How to Handle Hecklers and Harassers While Running

Running outside can be pure bliss -- until some idiotic creep comes along and yells out an obnoxious "woo-hoo" or "hey baby!" as you run past him (or her). Dealing with the occasional obnoxious heckler is inevitable when you run outside, especially for female runners. Here's what to do if someone starts verbally harassing you on the run:

Keep running.

Don't stop and start screaming back at the heckler or flip him off. Although it may be tough to ignore him, it's better to keep your distance and continue moving. Pretend like you don't hear him and keep on running. Try to run in a direction where there will be more people around.

Don't appear vulnerable.

When someone starts hurling derogatory comments at you, hold your head high and stay strong. If your harasser tries to stop you and gets in your way, be forceful. Tell him to back off and keep moving.

Run with a cell phone.

It's always smart to carry a phone with you, especially when running alone. If someone is verbally harassing you and you feel threatened, call the police. Give them a description of the harasser and where and when it happened.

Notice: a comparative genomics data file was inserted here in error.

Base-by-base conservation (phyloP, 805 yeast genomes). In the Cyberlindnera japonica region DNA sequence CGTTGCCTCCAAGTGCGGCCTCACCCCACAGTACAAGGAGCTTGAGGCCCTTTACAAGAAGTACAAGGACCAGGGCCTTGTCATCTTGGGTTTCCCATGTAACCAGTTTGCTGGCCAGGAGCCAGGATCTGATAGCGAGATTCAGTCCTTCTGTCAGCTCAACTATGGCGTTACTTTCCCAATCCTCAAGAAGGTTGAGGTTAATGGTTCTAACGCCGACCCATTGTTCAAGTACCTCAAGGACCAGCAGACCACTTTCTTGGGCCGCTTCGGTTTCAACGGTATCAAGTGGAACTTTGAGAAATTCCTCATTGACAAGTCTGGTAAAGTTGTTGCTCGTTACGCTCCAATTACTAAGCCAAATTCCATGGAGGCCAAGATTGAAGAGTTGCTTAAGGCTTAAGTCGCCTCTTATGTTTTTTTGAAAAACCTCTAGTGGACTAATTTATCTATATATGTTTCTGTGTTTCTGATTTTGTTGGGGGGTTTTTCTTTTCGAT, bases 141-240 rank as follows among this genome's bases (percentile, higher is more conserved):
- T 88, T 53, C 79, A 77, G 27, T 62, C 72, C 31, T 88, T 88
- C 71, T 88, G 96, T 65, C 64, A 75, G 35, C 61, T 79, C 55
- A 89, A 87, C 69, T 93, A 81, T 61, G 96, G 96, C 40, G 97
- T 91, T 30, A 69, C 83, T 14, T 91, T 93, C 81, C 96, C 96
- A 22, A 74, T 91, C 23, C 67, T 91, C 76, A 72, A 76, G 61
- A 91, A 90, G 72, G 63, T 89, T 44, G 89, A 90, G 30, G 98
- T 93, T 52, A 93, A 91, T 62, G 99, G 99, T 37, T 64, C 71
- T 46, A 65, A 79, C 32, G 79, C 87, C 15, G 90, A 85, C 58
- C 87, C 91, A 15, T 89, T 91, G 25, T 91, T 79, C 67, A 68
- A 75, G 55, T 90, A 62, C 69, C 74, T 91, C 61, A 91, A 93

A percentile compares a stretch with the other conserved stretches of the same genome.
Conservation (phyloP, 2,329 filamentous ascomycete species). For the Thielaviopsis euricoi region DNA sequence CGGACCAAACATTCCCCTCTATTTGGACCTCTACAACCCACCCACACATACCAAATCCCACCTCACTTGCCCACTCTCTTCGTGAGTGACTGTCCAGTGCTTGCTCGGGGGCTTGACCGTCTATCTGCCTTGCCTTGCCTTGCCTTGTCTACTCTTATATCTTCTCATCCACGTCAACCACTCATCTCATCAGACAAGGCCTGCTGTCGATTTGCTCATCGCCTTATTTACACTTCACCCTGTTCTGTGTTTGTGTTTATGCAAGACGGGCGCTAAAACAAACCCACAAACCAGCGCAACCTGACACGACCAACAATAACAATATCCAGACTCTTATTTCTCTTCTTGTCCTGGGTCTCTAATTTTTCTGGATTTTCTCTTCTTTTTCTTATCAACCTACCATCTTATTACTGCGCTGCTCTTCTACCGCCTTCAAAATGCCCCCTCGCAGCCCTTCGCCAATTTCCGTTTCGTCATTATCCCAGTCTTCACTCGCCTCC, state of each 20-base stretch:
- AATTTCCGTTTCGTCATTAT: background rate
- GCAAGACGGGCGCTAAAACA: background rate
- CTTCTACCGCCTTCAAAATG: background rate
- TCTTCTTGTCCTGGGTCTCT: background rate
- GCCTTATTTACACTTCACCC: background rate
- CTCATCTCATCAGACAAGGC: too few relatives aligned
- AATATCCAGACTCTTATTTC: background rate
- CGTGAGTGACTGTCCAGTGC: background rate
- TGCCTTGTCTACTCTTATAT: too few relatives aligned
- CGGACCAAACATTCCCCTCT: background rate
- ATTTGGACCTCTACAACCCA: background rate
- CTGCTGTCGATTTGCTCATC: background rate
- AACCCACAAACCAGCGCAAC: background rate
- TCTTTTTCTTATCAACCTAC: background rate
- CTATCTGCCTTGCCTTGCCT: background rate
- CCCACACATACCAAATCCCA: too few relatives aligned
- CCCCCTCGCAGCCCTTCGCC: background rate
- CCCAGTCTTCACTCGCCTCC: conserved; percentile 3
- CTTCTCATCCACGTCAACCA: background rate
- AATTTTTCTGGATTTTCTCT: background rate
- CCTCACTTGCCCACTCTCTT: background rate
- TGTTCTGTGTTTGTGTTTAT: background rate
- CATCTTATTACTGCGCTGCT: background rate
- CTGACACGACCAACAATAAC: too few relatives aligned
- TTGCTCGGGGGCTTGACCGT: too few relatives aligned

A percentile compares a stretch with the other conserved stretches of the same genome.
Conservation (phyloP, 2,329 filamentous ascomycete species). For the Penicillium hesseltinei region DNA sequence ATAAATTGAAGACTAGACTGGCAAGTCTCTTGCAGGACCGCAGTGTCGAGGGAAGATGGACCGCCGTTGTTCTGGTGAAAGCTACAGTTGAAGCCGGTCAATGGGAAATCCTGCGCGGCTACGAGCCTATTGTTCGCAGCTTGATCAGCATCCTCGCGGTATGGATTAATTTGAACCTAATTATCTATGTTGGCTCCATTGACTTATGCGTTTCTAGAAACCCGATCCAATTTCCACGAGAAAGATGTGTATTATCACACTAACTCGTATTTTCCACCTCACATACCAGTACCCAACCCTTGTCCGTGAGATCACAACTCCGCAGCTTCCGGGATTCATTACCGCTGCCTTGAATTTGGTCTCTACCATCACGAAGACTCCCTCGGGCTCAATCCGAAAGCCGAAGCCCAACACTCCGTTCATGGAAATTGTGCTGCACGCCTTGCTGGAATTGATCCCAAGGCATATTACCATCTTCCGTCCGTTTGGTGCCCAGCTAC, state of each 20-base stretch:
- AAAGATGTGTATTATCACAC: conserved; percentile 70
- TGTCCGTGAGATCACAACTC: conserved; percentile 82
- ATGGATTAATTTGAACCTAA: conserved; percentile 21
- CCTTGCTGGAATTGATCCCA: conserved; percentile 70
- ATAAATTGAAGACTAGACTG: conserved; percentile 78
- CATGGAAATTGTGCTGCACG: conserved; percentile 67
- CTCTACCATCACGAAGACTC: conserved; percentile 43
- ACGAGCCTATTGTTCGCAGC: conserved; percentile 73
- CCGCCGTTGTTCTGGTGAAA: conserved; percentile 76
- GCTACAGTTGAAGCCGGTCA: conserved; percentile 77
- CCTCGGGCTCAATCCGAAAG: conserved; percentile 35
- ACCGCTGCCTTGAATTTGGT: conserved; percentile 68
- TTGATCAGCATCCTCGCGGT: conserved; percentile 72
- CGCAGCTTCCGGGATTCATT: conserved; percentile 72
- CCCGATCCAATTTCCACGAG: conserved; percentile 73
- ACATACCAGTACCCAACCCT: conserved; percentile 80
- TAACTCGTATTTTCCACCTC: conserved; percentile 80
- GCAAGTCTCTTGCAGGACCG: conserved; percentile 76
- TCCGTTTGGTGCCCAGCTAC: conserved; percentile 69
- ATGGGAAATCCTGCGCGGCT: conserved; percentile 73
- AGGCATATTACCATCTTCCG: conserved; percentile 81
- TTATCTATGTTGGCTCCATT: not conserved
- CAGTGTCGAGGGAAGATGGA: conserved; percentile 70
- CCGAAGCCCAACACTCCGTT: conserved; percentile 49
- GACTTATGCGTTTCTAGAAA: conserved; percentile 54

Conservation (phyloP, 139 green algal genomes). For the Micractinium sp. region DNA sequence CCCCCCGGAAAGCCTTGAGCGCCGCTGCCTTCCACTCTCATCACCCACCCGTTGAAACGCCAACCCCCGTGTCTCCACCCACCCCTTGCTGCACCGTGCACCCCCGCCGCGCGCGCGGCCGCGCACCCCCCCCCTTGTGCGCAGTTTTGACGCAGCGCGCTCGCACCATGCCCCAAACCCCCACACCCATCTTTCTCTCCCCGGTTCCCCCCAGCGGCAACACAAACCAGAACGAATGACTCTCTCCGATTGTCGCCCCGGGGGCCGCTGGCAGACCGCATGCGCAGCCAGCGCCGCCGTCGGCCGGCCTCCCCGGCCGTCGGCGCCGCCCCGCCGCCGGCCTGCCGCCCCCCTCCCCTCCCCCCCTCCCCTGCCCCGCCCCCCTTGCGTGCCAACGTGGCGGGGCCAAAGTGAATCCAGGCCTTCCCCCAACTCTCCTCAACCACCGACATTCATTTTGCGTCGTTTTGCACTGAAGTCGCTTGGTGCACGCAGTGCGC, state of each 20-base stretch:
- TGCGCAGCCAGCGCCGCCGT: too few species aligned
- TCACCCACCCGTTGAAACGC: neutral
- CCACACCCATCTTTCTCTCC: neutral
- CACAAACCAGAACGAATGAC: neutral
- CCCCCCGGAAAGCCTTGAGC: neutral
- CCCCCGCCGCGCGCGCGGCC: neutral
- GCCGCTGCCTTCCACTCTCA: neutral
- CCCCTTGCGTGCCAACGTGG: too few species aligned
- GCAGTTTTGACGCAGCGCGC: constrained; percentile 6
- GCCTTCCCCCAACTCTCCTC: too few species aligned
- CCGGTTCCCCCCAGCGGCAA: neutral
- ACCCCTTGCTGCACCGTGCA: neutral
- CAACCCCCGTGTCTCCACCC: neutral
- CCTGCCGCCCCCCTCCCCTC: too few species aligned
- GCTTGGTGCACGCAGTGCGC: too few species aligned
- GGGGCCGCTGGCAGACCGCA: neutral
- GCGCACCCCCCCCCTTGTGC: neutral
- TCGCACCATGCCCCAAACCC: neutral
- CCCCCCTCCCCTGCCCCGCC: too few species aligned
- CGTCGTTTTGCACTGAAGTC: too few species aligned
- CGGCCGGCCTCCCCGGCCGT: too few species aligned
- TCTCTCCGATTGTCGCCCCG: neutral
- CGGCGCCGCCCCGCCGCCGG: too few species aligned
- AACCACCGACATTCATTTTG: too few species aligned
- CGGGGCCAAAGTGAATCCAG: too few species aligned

Keep your run safe.

This may seem like a no-brainer, but don't run in isolated areas, deserted streets, or overgrown trails. Never run by yourself at night. No matter how comfortable you feel running at night, there's always more safety in numbers. Follow these tips for finding running buddies in your area.

Don't wear headphones.

Although you should ignore heckler's comments, you need to hear them to know if you're in danger. If you absolutely must use your iPod or phone to listen to music on the run, just use one earbud or keep the volume low so you can still hear what's going on around you. The more aware you are, the less vulnerable you'll be.

Vary your routes.

If you keep encountering the same obnoxious person, pick a different route. This is good running safety advice even if you're not being harassed, as a potential attacker might track your routine and know when you're vulnerable. It's better to mix thing up by running different routes at various times of the day.

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